We now have the inflation story for October, that’s in the EU, US and Japan. Maybe it is time for governments to hit the money printing press.
Inflation across the euro area rose to 0.5 per cent in October. It is still negative in Bulgaria, Cyprus, Ireland, Croatia, Slovakia and Italy, while it is close to two per cent in Belgium. But Inflation is only over one per cent in Estonia, Latvia, Hungary, Portugal, Sweden, Austria and of course Belgium.
In Germany, inflation was 0.7 per cent and 0.5 per cent in France.
It looks like the deflation fear is dying, but inflation is still way below target, and is about as scary as a kitten.
In the UK, inflation is expected to rise sharply, with many economists forecasting it will top three per cent next year. But this is down to very UK specific issues, mainly related to Brexit and the fall in sterling. Although, even in the UK, the fall in sterling appears to have gone into reverse, meaning that the inflation shock may not be as bad as many have predicted.
US inflation rose to 1.6 per cent in October, but the core rate, that’s the inflation reading that strips out food and energy and is the measure that central banks say they focus on, has been stickier than glue for well over a year. In October, the core rate fell to 2.1 per cent, it has been hovering between two and 2.3 per cent for around 18 months. Back in the summer of 2015, many economists looked at the US core inflation rate and cited this as a reason to be alarmed. They said that if the core rate went on rising, interest rates would have to shoot up and at a time when global debt was so high, this could be catastrophic. Instead US core inflation has got stuck. Maybe Trumponomics will push US inflation up higher, but all we can do is focus on what the data is telling us, and that is telling us to relax.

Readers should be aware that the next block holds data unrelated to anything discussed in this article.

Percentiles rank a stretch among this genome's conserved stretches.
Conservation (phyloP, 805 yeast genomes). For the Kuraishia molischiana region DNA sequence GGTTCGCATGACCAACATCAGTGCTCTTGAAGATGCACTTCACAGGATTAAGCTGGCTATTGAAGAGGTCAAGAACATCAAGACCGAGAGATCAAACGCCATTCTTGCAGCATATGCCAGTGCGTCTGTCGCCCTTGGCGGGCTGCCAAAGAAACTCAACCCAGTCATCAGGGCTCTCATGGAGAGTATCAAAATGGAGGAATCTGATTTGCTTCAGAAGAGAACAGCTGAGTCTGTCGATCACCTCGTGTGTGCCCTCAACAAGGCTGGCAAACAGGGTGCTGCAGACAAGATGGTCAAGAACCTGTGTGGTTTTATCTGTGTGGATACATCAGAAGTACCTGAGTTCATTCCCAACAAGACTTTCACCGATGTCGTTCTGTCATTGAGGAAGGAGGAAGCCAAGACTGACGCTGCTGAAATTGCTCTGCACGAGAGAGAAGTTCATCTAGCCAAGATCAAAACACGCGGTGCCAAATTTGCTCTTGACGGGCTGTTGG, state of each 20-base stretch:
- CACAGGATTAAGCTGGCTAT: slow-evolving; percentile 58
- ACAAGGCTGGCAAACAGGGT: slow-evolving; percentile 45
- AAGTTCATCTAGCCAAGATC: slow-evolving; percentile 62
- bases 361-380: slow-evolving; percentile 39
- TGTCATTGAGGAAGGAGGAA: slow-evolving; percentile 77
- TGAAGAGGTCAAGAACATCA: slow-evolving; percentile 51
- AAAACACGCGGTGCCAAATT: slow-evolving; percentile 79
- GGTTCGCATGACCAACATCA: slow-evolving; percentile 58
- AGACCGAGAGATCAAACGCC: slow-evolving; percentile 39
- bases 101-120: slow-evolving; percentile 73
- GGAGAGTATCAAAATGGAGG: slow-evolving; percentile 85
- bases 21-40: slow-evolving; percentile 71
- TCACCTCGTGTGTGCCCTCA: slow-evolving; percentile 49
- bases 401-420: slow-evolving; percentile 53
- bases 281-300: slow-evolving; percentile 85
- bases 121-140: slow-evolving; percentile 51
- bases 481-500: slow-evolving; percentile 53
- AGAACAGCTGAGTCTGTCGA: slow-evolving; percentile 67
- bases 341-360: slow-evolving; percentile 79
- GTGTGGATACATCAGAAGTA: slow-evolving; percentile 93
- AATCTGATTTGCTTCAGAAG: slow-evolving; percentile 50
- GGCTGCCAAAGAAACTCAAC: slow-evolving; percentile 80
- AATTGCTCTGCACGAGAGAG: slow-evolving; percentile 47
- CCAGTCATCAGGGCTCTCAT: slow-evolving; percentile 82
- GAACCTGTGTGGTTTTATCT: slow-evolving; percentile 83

In Japan, the land that has now seen several years of Abeonomics, as its Prime Minister Shinzo Abe tried to kick life into the economy, headline inflation leaped in October, rising from minus 0.5 per cent in September to plus 0.1 per cent. That is still an incredibly low inflation rate, but was the October jump a sign of things to come? Is Abeonomics working? Maybe, but the big rise was largely down to a jump in fresh food prices, which is notoriously erratic. Capital Economics predicts that Japanese inflation is set to fall again.
While it may be about as scary as kitten, you could also say inflation is the dog that hasn’t barked. For most of this decade, many economists have been warning that QE and surging government debt was a recipe for runaway inflation. So far, they have been very wrong. Maybe then, it really is time to consider the extreme option and resort to the money printing press, and use this money to either fund investment into infrastructure and innovation projections, or scatter it across the land from a metaphorical helicopter.